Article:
Module CFG

Provides classes for working with a CFG-based program representation.

Overview

Each StmtContainer (that is, function or toplevel) has an intra-procedural CFG associated with it, which is composed of ControlFlowNodes under a successor relation exposed by predicates ControlFlowNode.getASuccessor() and ControlFlowNode.getAPredecessor().

Each CFG has designated entry and exit nodes with types ControlFlowEntryNode and ControlFlowExitNode, respectively, which are the only two subtypes of SyntheticControlFlowNode. All ControlFlowNodes that are not SyntheticControlFlowNodes belong to class ConcreteControlFlowNode.

The predicate ASTNode.getFirstControlFlowNode() relates AST nodes to the first (concrete) CFG node in the sub-graph of the CFG corresponding to the node.

Most statement containers also have a start node, obtained by StmtContainer.getStart(), which is the unique CFG node at which execution of the toplevel or function begins. Unlike the entry node, which is a synthetic construct, the start node corresponds to an AST node: for instance, for toplevels, it is the first CFG node of the first statement, and for functions with parameters it is the CFG node corresponding to the first parameter.

Empty toplevels do not have a start node, since all their CFG nodes are synthetic.

CFG Nodes

Non-synthetic CFG nodes exist for six kinds of AST nodes, representing various aspects of the program’s runtime semantics:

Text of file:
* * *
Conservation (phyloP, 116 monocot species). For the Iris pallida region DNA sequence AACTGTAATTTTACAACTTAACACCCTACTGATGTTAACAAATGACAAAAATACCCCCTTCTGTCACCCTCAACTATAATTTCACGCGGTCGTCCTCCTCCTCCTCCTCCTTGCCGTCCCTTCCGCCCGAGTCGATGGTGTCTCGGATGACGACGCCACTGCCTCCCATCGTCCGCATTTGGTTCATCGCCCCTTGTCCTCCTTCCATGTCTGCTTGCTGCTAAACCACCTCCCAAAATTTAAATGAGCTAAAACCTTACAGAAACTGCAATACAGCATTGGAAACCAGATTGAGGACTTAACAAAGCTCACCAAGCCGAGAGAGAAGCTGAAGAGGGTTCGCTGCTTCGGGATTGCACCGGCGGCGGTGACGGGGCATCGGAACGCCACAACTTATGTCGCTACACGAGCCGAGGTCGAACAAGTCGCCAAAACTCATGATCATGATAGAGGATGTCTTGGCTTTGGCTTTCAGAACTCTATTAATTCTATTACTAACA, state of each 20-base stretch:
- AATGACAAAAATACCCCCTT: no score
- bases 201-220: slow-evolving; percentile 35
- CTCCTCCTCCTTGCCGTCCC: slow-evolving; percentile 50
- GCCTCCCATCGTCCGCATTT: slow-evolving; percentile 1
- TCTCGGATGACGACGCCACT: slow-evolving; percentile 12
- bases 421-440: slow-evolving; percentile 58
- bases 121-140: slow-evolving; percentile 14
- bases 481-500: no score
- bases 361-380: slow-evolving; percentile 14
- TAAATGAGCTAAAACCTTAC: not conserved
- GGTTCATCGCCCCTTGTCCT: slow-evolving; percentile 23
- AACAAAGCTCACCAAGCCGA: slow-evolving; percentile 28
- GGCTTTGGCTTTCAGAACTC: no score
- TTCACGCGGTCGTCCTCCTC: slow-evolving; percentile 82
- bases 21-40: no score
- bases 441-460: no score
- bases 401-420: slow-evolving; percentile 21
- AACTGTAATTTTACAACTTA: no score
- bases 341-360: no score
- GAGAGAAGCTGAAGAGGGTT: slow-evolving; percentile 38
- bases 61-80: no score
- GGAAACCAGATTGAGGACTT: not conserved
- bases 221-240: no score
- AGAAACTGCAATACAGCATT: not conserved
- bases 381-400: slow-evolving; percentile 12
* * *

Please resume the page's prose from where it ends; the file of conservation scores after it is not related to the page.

• Expr: the CFG node represents the evaluation of the expression, including any side effects this may have;
  • Stmt: the CFG node represents the execution of the statement;
  • Property: the CFG node represents the assignment of the property;
  • PropertyPattern: the CFG node represents the matching of the property;
  • MemberDefinition: the CFG node represents the definition of the member method or field;
  • MemberSignature: the CFG node represents the point where the signature is declared, although this has no effect at runtime.

CFG Structure

Expressions

For most expressions, the successor relation visits sub-expressions first, and then the expression itself, representing the order of evaluation at runtime. For example, the CFG for the expression 23 + 19 is

 … → [23] → [19] → [23 + 19] → …
 

In particular, this means that 23 is the first CFG node of the expression 23 + 19.

Similarly, for assignments the left hand side is visited first, then the right hand side, then the assignment itself:

 … → [x] → [y] → [x = y] → …
 

For properties, the name expression is visited first, then the value, then the default value, if any. The same principle applies for getter and setter properties: in this case, the “value” is simply the accessor function, and there is no default value.